Facebook’s troubles are multiplying. The social media giant suffered a 5-hour, global outage, as Facebook, Instagram and WhatsApp were taken offline due to mismanagement of its BGP routing announcements, which eliminated access to its domain nameservers. But that was actually less damaging than two information operations conducted against the company this month by non-state actors. Two weeks ago, The Wall Street Journal published The Facebook Files detailing the social media giant’s internal practices and approach to content moderation. The Files were based on internal documents that were leaked by Frances Haugen who had previously worked on Facebook’s civic misinformation and counter-espionage teams. Haugen copied and leaked hundreds of pages of internal reports to the press, reminiscent of Snowden and Assange. But there will be no exile or prison for Haugen. In what was clearly a well-planned and fully lawyered operation, she revealed her identity, sought shelter from SEC whistleblower laws, and was treated to a triumphalist Congressional hearing and widespread coverage by the public media.

Haugen accused Facebook of prioritizing “profits over safety” and labelled decisions being taken inside Facebook as “disastrous for our children, public safety, privacy and democracy”. Haugen also drew attention to the lack of transparency about what goes on inside Facebook and called for legislators to introduce “real oversight” by allowing researchers to validate Facebook’s data and its systems.

The Haugen/old media/Congress gambit massively amplified the flawed narrative that social media creates, rather than makes visible, social conflicts and psychological problems, reasserting the tired claim that Facebook profits by algorithmically rewarding engagement founded on divisive and hateful content, and that these problems could all be solved if there was just more content moderation and/or regulation. Conservative Republicans and progressive. Democrats joined hands in promoting this narrative. The operation advanced a specific agenda: to build support for regulating Facebook and further undermining Section 230. In addition to Haugen’s testimony, there have been reports of a second whistleblower willing to testify regarding foreign national leaders’ manipulation of the Facebook platform.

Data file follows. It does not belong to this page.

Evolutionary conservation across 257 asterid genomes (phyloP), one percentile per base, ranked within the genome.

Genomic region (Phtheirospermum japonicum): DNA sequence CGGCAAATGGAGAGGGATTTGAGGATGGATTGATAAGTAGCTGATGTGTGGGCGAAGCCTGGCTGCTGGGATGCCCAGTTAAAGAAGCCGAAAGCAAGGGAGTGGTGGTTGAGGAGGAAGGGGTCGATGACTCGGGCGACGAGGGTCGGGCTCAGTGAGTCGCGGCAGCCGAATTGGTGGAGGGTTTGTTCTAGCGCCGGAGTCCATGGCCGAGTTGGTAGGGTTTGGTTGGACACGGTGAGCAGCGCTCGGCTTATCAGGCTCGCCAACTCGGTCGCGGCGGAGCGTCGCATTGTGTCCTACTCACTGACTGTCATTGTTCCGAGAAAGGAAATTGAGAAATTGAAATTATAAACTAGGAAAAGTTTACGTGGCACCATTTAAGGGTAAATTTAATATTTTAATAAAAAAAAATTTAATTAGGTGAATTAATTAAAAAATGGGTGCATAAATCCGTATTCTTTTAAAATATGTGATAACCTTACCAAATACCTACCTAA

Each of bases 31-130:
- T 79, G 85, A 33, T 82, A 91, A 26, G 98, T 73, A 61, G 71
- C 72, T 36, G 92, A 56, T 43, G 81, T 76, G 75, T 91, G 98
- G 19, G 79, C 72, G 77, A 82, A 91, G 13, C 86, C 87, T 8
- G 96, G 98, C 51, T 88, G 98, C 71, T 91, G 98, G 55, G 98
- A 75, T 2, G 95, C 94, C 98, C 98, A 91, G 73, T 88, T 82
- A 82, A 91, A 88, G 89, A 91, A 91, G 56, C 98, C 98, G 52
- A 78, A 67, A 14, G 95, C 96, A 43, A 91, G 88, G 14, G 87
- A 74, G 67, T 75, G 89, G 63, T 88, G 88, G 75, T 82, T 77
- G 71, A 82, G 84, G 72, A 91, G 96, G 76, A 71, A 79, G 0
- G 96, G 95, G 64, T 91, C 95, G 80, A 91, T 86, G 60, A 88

The Haugen narrative, which implies that government regulators should tell Facebook what to suppress, was undercut by yet another leak of internal documents: The Intercept on October 12 provided a list of more than 4,000 groups and individuals that Facebook classifies under “terror,” “hate,” “crime,” “militarized social movement” or “violent non-state actor” designations and uses to block accounts or content. What makes this list problematic for the “Facebook needs regulation” narrative is, first, that Facebook is already filtering tons of bad actors and content, apparently sacrificing the huge profits that would allegedly be generated by public engagement with it, but also that the list is quite plainly a reflection of what the US government (and to a lesser degree, European governments) want. As the Intercept wrote, “The list and associated rules appear to be a clear embodiment of American anxieties, political concerns, and foreign policy values since 9/11.”

For many years now, researchers and digital rights activists have been demanding more transparency about its list of dangerous individuals and organizations. In January Facebook’s Oversight board overturned a decision to remove a post the company said violated this policy, noting the “rules were not made sufficiently clear to users.” The board had also recommended that Facebook publicize its list of dangerous organizations and individuals or list examples. Now that the list has been exposed, leftist critics think the list is too lax on rightwing groups, and rightwing groups no doubt think the opposite. It is not at all clear that more oversight, transparency and external regulation will make the world satisfied with the communicative forces unleashed by social media platforms.